• Personnel threat — location subject to high volume of drone flights with risk to those operating outdoors
  • Optical drone threat — uses advanced optics to visually record activity
  • Acoustic drone threat — uses directional acoustics to record sounds
  • Cyber drone threat — quietly crosses perimeter, lands inconspicuously, gains network access
  • Payload drone threat — locations with high smuggling/contraband risk, in or out
  • Weaponized drone threat 1 — locations with high risk operations (energy, chemical, water, etc.)
  • Weaponized drone threat 2 — locations at risk of drones carrying payload targeting people or facilities

For businesses conducting product development away from prying eyes, the optical threat may require extending the airborne sensor perimeter beyond the physical ground perimeter.

For secure locations located in and around towns and cities, the volume and/or frequency of drone overflight makes vigilance challenging; continuous response to nonthreatening incursion can have the same affect as false positives, building human response behaviors contrary to system design.

Drone risk assessment exercises for commercial facilities have few historical references or market comparatives, but the risk is clearly building.

Evaluating risk begins with building data histograms of drone overflight, which requires adding detection and tracking capabilities to perimeter security systems.

Radar is an example of the various sensor technologies to potentially employ. It was created to detect and track aircraft and works in all weather conditions and environments.

Drone Detection Technologies

There are many counter-drone “systems” on the market, but most installations will integrate new detection and tracking sensors into existing VMS-based security systems. There is no single sensor or software that, alone, will be the answer.

Successful deployments will layer different sensors. Drones can be defined as either cooperative or noncooperative. Cooperative drones are unmodified by the owner, using the radio communications frequency and identification settings as defined by the manufacturer.

Noncooperative drones are either modified to communicate in spectrum not defined for drone operation and therefore unable to be detected by RF sensors or avoids radio communication altogether by flying predefined routes or by optical waypoint. Noncooperative drones also include homemade aircraft, which are neither complicated nor costly to build.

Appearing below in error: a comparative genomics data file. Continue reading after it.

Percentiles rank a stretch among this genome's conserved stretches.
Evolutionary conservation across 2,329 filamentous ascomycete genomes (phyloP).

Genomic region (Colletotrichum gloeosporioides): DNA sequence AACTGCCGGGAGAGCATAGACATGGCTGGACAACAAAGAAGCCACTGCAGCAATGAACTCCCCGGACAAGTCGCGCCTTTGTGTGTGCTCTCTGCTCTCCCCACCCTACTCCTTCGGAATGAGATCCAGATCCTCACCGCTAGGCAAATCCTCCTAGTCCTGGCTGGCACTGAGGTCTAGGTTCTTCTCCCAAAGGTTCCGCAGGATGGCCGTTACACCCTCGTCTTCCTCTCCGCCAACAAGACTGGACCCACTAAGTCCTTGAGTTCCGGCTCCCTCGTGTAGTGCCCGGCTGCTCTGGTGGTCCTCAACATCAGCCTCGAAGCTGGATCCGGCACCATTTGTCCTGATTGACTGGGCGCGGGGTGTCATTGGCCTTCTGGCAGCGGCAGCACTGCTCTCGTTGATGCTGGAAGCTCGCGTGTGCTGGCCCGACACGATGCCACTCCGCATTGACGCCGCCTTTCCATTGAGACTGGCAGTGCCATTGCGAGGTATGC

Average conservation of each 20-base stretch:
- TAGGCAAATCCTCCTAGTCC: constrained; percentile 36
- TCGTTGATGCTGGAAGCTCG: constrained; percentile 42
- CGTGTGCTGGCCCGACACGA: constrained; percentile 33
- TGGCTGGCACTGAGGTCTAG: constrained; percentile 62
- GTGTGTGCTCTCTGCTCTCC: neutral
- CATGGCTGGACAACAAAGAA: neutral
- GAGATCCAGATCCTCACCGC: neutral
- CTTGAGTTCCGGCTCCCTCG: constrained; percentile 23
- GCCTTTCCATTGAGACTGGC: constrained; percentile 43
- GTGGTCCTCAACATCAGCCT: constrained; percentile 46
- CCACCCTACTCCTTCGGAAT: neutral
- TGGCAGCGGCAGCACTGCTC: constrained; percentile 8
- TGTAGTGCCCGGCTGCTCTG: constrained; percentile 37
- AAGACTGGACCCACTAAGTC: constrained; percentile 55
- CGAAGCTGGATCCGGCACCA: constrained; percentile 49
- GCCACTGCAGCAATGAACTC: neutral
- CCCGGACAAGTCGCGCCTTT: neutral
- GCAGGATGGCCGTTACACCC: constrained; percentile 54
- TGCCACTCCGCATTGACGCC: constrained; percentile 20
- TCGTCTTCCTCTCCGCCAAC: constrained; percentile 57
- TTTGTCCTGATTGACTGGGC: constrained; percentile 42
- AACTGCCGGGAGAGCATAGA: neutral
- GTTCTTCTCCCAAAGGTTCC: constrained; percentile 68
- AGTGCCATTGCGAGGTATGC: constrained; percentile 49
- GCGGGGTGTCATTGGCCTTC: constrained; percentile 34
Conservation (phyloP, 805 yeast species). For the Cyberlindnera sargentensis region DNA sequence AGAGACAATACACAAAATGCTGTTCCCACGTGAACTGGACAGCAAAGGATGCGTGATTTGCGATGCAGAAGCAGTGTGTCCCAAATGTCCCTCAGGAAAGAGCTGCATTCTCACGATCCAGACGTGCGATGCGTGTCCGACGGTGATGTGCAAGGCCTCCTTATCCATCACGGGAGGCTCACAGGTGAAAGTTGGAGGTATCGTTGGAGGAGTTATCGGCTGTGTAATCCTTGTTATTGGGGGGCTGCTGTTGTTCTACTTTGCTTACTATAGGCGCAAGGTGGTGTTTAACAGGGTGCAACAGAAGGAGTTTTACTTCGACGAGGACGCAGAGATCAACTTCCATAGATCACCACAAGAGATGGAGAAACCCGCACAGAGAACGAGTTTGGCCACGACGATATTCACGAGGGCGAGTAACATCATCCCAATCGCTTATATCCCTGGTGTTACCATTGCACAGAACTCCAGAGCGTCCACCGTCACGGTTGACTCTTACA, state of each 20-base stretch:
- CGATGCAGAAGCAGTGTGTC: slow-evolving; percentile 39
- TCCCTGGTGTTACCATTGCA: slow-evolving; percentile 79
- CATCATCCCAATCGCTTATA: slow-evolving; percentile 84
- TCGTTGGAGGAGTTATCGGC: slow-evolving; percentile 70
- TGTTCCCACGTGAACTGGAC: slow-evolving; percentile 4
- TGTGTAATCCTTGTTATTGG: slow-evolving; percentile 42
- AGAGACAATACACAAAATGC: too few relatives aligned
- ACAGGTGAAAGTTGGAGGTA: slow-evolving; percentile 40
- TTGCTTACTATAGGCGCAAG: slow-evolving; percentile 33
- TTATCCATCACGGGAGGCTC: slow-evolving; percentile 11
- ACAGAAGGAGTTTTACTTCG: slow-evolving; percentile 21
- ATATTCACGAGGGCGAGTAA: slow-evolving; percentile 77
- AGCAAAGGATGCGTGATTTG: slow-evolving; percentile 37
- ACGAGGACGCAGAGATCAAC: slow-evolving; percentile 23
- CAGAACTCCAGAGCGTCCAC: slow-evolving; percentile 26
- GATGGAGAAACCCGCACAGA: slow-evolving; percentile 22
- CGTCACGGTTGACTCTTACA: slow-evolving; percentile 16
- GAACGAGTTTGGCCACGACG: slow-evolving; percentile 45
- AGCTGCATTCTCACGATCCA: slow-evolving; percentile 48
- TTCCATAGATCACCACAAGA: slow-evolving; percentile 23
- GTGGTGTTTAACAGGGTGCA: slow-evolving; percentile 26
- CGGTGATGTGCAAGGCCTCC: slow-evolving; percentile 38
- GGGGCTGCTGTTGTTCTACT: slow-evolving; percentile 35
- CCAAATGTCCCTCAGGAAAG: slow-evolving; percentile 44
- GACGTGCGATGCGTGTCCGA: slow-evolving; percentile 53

The following software platforms and sensor technologies should be evaluated for detecting drones in the airspace:

Geo-fencing: Many manufacturers are building electronic boundaries into drone operating software. These geographically defined fences would not allow a drone to be flown into a predefined area, such as near an airport or military base. These restrictions can be defeated with software.

UAS Traffic Management (UTM): Regulatory authorities in many countries are defining a traffic management system for drone operation, which has been maturing across tests and deployments. UTM will create a data structure for drone airspace traffic information. This data might be a useful addition for security operations centers with consistent drone operations nearby.

Remote ID: Though not formally adopted, it is highly likely that regulatory agencies will require all commercial and consumer drones to broadcast a unique identification code. Coupled with required drone registration, this provides a tool for law enforcement to identify drone operators and define the data for UTM.

Radio Frequency (RF): Nearly all purchased drones use radio communication in one of the designated frequency bands. This communication can be detected by RF sensors and can identify a specific drone and operator and, in many cases, the operator’s location. Areas with dense WiFi will impair sensor performance, though, such as found at stadiums and urban environments. A single RF sensor deployment is among the least expensive methods to quantify the drone overflight problem.